Although the most popular place to get a personal loan is at a credit union or a bank, a zero interest credit card or an online lender might also be great alternatives. The worst thing you can do is start talking to a lender without any knowledge of your credit score or the loan terms you are planning on signing. Work on researching the best rates for your credit score. Remember, the worse your score is the higher the rates tend to be.

It’s also important to know the difference between loans. Your personal loan may be locked onto a higher rate than a car loan since those are secured and backed by assets. The loan you’re going after is going to have less security behind it for the lender. That is why it is instrumental to work on improving your score before applying, the higher your score is the less you will end up paying back.

 Credit is Key

To be offered without a hitch for a personal loan make sure your credit score is anywhere from 720 to 850. These are the best scores you can get and lenders see you less of a risk. Not to mention, when you apply for most credit cards you are introduced with a 0% rate which is less of a risk to yourself as well.

If your credit score drops between 690 and 719, you are what is known as a good credit risk. Although you might not be approved for a zero interest credit card, you can be offered much lower rates on personal loans and lower credit card rates.

The average credit score is 630 to 689. It shows that you have a reputable credit history and a decent income which leaves you with plenty of reasonable rates for loans and credit cards. Although you may be paying higher than the above tier scores, finding okay rates will not be as much as a challenge than if you had bad credit.

The last level of credit drops down to 300 to 629 where the “bad credit” exists. People with this credit score have less access to reasonable rates and might even need a cosigner to get a credit card or personal loan.

 Where Can You Find a Loan?

When scoping out a personal loan, start in your community. Your local bank will most likely give you a good rate if you’re a long time customer. Not to mention, credit unions offer acceptable rates since they are not for profit. When you get the rates, don’t sign on right away. It’s suggested you do some research and find the best rate for your financial future. Signing onto a rate too quickly makes you look desperate and the bank or financial institution might try to upsell you.

Online lenders are also a great source of help since most of them offer lower rates as they operate online. However, online lending comes in many other forms than physical locations. Some lenders offer competitive rates with larger loans while others may throw in different features and gimmicks to attract young personal loan shoppers.

One of the best features, in my opinion, of online lenders is that they don’t leave as much of a heavy toll on your credit as much as banks or credit unions. These soft pulls on your credit score are ideal for people with bad credit who are working on improving their score.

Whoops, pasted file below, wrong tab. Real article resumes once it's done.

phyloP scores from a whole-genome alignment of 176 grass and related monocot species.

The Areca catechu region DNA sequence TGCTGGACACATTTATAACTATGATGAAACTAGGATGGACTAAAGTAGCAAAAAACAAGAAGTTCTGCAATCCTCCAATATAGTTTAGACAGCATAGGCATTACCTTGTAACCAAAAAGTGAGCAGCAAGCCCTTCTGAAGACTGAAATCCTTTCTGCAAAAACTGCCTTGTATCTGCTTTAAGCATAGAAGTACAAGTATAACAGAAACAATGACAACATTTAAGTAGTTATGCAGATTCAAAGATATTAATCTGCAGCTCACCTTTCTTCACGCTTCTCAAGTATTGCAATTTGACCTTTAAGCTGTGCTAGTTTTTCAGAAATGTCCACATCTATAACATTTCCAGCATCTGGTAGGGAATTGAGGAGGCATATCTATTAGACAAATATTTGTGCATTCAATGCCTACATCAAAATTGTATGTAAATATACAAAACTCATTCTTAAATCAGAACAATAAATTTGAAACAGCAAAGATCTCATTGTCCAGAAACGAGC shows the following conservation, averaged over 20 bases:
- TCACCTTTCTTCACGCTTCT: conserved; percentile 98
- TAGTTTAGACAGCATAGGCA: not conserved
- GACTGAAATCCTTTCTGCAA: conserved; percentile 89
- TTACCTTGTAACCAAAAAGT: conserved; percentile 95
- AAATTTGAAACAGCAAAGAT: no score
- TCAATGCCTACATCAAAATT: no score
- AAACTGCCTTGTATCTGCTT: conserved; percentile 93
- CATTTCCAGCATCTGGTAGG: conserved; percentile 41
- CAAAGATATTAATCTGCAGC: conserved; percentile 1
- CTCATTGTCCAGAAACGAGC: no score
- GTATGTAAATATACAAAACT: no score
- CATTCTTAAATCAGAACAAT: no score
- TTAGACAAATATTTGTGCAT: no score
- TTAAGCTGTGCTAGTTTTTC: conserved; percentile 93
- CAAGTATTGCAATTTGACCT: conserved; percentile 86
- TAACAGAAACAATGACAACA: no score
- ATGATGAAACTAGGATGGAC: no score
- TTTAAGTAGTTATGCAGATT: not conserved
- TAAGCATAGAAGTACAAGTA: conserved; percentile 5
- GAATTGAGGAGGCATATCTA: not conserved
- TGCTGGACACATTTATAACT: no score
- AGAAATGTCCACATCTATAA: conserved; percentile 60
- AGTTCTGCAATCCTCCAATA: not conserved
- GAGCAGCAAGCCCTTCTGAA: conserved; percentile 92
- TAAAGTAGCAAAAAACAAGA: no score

How To Pick the Right Lender

There is more to take into consideration than just the APR. Because of the competitive nature of the personal loan market, lenders often offer extras to stand out from the crowd. Some offer debt counseling services, unemployment guarantees, and ways of determining your eligibility that go beyond your credit score. Look for things like low late fees or the ability to reschedule a payment.

There are also lenders who create loans for specific purposes. Some lenders deal only with consolidating credit card debt. Others only allow loans to be used for home improvements. Still, though, the large majority of lenders do not have restrictions on what the money can be used for.

 When Should You Take Out a Personal Loan?

We do not recommend taking out personal loans very often. You should not borrow money simply because you can. Don’t take out a loan just to push back the inevitable. You should only take out a personal loan if it will positively benefit your financial future. That is, your loan should only be used as a piece of a larger debt management plan.

If you intend to use the money for a vacation, home projects, or a car, there are better options out there. For those with good credit scores, a secured loan or credit card will usually be cheaper. If you do not have great credit, seriously examine your debt and income before borrowing any money.

If you are looking for a way to consolidate your debt, there are only a few reasons why you should be considering a personal loan. If doing so will help you to become debt free quickly or avoid taking on more debt, then you should take out the loan. However, if a personal loan will not do either of these things for you, do not borrow money until your credit improves.

A final word of warning, never ever take out a high-interest installment or payday loan. These are never the answer and will most likely cause more problems than they will fix. Only look for personal loans at your local bank or credit union.

You may also want to get in contact with a debt counselor through the National Foundation for Credit Counseling. They are able to provide advice and can help you to manage your debt and save money.